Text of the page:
Foz do Amazonas Basin has nearly 100 oil wells already drilled

(epbr) Despite Ibama’s veto of the environmental license for drilling a Petrobras well in deep waters in the Foz do Amazonas Basin this week, activities in the region are not unprecedented. According to public data from the National Petroleum Agency (ANP), Foz has already had 95 drillings — all have occurred in shallow waters.

Practically all the wells were abandoned, most of them because they did not find oil or because they found sub-commercial evidence or because of difficulties in exploratory logistics. There are still 27 cases of mechanical accidents.

The situation is repeated in the rest of the Equatorial Margin, which includes the basins of Foz do Amazonas, Barreirinhas, Ceará, Potiguar and Pará-Maranhão. Together, these basins have 813 wells.

There is also a high rate of need to abandon wells due to mechanical accidents in the region, with 102 drillings in this situation. Another 19 wells were abandoned for other reasons. Only 44 wells resulted in discoveries.

Exploration on the Equatorial Margin began 50 years ago

Activities on the Equatorial Margin began in the 1970s and intensified in the following decade. So far, most of the drilling has taken place in shallow water and has been done by Petrobras itself, but there have also been attempts by BP and Devon. Since 2015, no new drilling has taken place in this region.

One of the most recent cases of problems occurred in 2011 and was caused by problems with the rig with the current. The strength of sea currents and the possibility that spills could reach neighboring countries is one of the issues cited by Ibama to deny approval for Petrobras’ activity.

There are, however, success stories that also attract the eyes of companies to the region. This is the case of the discovery of Pitu, made by Petrobras in deep waters in the Potiguar Basin in 2013. The discovery is still in the evaluation phase, but Petrobras has already indicated that a new drilling in the vicinity is among the priorities after the first well in deep waters in Amapá, for which Ibama’s license was awaiting.

Currently 14 oil companies have concessions

Oil companies have historically faced difficulties in obtaining authorizations to drill in the Brazilian Equatorial Margin, due to the environmental sensitivity of the region, located on the coast of the North and Northeast of the country.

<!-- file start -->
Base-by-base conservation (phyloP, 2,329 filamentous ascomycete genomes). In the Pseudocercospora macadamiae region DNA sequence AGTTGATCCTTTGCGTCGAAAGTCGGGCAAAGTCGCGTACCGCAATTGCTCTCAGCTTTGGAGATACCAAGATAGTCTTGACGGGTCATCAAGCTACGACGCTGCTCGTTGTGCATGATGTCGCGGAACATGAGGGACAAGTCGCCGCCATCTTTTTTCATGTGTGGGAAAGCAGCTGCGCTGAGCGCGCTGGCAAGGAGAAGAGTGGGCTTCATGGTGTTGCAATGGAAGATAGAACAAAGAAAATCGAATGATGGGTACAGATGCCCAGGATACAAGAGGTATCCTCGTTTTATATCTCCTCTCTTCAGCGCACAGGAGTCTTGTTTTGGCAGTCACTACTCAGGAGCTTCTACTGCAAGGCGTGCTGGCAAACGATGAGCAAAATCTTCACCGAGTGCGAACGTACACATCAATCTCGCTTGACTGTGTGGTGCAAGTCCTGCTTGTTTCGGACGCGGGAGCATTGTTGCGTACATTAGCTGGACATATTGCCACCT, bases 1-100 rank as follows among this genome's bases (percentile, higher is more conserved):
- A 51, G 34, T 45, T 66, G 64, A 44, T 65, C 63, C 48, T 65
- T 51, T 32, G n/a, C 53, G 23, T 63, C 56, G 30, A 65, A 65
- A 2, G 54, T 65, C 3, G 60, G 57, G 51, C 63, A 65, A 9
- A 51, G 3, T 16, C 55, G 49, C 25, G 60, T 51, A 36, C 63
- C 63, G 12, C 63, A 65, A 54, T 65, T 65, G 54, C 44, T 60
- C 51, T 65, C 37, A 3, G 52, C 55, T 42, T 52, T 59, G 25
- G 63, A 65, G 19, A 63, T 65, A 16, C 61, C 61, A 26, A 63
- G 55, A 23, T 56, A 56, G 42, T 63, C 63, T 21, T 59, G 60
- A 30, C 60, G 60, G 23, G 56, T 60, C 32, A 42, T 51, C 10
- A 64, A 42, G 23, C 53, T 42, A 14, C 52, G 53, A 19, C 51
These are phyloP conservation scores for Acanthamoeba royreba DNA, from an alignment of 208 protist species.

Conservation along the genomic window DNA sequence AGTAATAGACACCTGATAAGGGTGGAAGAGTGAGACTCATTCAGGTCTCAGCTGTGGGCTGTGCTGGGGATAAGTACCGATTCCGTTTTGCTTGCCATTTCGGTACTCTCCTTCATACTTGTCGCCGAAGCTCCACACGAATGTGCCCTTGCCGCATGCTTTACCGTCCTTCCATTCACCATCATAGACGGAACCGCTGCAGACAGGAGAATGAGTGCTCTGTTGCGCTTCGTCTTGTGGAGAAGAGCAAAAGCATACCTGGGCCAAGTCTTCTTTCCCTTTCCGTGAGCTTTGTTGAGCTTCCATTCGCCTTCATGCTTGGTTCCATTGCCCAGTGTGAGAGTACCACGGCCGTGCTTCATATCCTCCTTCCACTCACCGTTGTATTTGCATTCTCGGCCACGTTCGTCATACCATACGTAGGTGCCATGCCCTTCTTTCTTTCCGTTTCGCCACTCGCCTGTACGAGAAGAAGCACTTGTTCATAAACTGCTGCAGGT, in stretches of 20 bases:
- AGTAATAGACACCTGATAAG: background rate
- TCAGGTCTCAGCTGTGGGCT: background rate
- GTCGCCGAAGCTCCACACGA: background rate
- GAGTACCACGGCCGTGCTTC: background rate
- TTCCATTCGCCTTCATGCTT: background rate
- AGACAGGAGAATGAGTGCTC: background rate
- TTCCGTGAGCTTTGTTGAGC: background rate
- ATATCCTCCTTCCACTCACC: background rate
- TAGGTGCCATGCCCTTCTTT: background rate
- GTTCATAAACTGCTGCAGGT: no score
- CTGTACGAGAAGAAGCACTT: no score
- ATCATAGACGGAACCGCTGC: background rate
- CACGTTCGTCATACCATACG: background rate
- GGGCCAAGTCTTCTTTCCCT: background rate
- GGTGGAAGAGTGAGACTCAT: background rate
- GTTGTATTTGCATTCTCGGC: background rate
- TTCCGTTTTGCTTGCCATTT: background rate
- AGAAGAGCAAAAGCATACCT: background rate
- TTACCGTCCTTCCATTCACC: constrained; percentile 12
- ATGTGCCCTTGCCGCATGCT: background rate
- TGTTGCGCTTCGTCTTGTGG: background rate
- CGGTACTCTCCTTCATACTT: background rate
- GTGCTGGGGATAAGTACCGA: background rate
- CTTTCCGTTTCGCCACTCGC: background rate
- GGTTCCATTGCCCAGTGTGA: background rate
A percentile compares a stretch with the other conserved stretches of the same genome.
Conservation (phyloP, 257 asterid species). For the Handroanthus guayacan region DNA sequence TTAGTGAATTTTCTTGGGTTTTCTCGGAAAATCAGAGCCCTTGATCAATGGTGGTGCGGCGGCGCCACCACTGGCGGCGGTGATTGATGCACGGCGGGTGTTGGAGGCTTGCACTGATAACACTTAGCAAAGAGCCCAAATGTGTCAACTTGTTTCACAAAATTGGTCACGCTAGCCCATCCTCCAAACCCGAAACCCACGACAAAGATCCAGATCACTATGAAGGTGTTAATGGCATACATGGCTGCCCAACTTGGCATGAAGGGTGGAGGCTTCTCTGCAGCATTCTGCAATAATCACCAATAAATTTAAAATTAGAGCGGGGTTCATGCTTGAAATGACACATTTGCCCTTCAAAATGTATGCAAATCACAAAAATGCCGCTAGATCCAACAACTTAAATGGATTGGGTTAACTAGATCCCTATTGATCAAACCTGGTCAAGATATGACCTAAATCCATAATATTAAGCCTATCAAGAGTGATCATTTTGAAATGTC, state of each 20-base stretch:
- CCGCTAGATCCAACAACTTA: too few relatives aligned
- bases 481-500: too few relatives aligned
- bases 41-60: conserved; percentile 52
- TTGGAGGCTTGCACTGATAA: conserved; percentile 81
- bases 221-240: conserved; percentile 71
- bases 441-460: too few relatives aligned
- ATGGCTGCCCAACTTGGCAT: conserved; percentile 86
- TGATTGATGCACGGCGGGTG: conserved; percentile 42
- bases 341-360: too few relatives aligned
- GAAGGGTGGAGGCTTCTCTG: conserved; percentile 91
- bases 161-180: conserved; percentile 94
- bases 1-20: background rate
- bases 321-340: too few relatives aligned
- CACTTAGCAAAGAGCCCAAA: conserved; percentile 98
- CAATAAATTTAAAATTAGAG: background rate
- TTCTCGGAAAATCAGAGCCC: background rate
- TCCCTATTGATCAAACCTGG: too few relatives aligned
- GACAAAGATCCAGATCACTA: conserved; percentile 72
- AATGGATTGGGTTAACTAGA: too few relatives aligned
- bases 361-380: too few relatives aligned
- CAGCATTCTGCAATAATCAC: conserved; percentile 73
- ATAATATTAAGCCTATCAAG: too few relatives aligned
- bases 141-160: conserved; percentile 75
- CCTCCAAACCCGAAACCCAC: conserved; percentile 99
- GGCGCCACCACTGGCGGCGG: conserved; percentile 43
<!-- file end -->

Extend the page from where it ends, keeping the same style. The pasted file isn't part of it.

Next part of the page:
The Equatorial Margin is seen as a promising new exploratory frontier due to discoveries made in neighboring countries, such as Guyana and Suriname, and is one of the main bets for Brazil to replenish its reserves, with the expected decline of the pre-salt layer in the coming decades.

Currently, according to the National Petroleum Agency (ANP), there are 42 exploratory blocks under concession on the Equatorial Margin, with the participation of 14 different companies.

Petrobras wants to be the first to start exploration in deep waters in the region.

The 2023-2027 business plan, currently under review, provides for the drilling of 16 wells, with estimated investments of almost US$ 3 billion over five years on the Equatorial Margin.

Work would begin precisely with the drilling of the well on the coast of Amapá, whose licensing was blocked by Ibama.

Other companies have already given up drilling

In the last 10 years, at least three companies gave up exploring for oil and gas in Foz do Amazonas because of difficulties in obtaining environmental licensing. Ibama denied authorization for Petrobras to drill in the basin.

The areas were awarded in the 11th bidding round of the National Petroleum Agency (ANP), in 2013. At the time, 14 blocks were sold for a bonus of R$ 800 million and minimum exploratory programs of R$ 1.6 billion, in amounts of the time.

Since then, BHP, TotalEnergies and BP have given up exploring at Foz do Amazonas because of the difficulty of obtaining environmental licensing. Other concessionaires also returned auctioned blocks, such as OGX and Ecopetrol.

Currently, Enauta (FZA-M-90) and PetroRio (FZA-M-254 and FZA-M-539) operate concessions in Foz do Amazonas, contracted in the 11th round.

Petrobras has already spent half a billion and will appeal

After Ibama’s refusal, the oil company reported that it will keep the rig and its resources mobilized for drilling the FZA-M-59, in the Foz do Amazonas Basin, until May 29.

The company appealed against Ibama’s decision and said it will wait 10 days for a response before demobilizing.

Petrobras spends BRL 3.4 million per day with the drilling unit and other equipment and services stopped at the site. Since December, when the rig arrived at Foz, it has already spent more than R$500 million.

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